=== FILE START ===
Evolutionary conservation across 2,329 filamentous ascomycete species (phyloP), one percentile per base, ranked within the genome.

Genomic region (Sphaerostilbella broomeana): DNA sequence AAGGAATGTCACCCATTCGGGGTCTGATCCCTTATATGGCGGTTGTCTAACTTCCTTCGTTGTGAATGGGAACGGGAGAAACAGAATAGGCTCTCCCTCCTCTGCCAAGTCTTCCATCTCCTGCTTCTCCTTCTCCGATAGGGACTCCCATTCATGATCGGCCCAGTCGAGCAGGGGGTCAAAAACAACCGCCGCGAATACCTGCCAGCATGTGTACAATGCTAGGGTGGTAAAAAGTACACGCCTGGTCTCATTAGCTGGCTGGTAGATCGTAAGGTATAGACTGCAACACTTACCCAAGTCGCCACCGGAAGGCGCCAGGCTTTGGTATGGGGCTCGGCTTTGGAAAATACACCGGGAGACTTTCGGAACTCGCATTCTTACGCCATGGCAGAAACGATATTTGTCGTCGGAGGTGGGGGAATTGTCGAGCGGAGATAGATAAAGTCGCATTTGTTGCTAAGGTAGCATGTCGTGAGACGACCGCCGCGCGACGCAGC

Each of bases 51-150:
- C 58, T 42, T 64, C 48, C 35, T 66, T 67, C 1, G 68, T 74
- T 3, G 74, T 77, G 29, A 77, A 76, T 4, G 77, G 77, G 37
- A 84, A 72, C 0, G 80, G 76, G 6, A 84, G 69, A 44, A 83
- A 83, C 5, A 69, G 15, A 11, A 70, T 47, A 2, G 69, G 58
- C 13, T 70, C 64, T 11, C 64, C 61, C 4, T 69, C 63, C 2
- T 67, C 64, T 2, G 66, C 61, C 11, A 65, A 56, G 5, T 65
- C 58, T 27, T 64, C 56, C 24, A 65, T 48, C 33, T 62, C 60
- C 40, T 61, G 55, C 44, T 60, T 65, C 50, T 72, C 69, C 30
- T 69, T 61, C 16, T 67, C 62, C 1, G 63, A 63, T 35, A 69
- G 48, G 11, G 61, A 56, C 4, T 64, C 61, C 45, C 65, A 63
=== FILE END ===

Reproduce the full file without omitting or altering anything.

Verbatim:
Evolutionary conservation across 2,329 filamentous ascomycete species (phyloP), one percentile per base, ranked within the genome.

Genomic region (Sphaerostilbella broomeana): DNA sequence AAGGAATGTCACCCATTCGGGGTCTGATCCCTTATATGGCGGTTGTCTAACTTCCTTCGTTGTGAATGGGAACGGGAGAAACAGAATAGGCTCTCCCTCCTCTGCCAAGTCTTCCATCTCCTGCTTCTCCTTCTCCGATAGGGACTCCCATTCATGATCGGCCCAGTCGAGCAGGGGGTCAAAAACAACCGCCGCGAATACCTGCCAGCATGTGTACAATGCTAGGGTGGTAAAAAGTACACGCCTGGTCTCATTAGCTGGCTGGTAGATCGTAAGGTATAGACTGCAACACTTACCCAAGTCGCCACCGGAAGGCGCCAGGCTTTGGTATGGGGCTCGGCTTTGGAAAATACACCGGGAGACTTTCGGAACTCGCATTCTTACGCCATGGCAGAAACGATATTTGTCGTCGGAGGTGGGGGAATTGTCGAGCGGAGATAGATAAAGTCGCATTTGTTGCTAAGGTAGCATGTCGTGAGACGACCGCCGCGCGACGCAGC

Each of bases 51-150:
- C 58, T 42, T 64, C 48, C 35, T 66, T 67, C 1, G 68, T 74
- T 3, G 74, T 77, G 29, A 77, A 76, T 4, G 77, G 77, G 37
- A 84, A 72, C 0, G 80, G 76, G 6, A 84, G 69, A 44, A 83
- A 83, C 5, A 69, G 15, A 11, A 70, T 47, A 2, G 69, G 58
- C 13, T 70, C 64, T 11, C 64, C 61, C 4, T 69, C 63, C 2
- T 67, C 64, T 2, G 66, C 61, C 11, A 65, A 56, G 5, T 65
- C 58, T 27, T 64, C 56, C 24, A 65, T 48, C 33, T 62, C 60
- C 40, T 61, G 55, C 44, T 60, T 65, C 50, T 72, C 69, C 30
- T 69, T 61, C 16, T 67, C 62, C 1, G 63, A 63, T 35, A 69
- G 48, G 11, G 61, A 56, C 4, T 64, C 61, C 45, C 65, A 63